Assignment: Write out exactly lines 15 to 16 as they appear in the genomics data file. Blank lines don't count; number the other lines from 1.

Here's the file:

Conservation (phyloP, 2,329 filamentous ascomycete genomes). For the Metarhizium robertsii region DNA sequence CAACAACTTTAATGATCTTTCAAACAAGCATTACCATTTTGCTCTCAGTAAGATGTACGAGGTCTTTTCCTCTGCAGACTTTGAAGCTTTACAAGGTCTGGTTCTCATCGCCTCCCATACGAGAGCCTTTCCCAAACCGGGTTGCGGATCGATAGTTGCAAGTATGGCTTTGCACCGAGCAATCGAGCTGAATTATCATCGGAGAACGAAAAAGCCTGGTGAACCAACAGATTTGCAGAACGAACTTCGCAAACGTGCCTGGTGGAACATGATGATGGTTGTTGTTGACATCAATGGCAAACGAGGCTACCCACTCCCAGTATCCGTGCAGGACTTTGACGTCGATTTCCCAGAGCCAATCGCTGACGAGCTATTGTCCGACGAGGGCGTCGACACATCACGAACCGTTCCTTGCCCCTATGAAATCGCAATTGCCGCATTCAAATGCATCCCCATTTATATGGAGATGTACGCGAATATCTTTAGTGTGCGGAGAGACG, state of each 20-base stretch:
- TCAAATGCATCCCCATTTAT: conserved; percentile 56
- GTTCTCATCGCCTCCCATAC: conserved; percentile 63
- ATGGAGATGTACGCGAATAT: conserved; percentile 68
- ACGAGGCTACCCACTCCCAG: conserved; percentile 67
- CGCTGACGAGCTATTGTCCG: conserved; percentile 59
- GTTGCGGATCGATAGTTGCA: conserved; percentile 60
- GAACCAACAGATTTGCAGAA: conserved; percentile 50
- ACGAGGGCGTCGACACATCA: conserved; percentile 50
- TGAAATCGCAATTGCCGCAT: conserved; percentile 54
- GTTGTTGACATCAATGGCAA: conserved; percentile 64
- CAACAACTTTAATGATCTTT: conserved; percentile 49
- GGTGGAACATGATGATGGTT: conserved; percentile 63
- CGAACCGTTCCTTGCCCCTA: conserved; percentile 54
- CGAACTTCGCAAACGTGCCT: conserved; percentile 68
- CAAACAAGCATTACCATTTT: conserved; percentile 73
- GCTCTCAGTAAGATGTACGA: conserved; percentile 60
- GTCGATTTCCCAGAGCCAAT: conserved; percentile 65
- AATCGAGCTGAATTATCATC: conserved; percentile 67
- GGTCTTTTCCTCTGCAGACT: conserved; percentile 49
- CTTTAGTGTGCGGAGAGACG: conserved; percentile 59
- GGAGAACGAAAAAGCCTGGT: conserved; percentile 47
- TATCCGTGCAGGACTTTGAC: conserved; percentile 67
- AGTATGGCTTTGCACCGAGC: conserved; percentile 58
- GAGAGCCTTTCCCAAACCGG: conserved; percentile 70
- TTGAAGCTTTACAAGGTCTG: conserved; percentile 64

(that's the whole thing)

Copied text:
- CGAACTTCGCAAACGTGCCT: conserved; percentile 68
- CAAACAAGCATTACCATTTT: conserved; percentile 73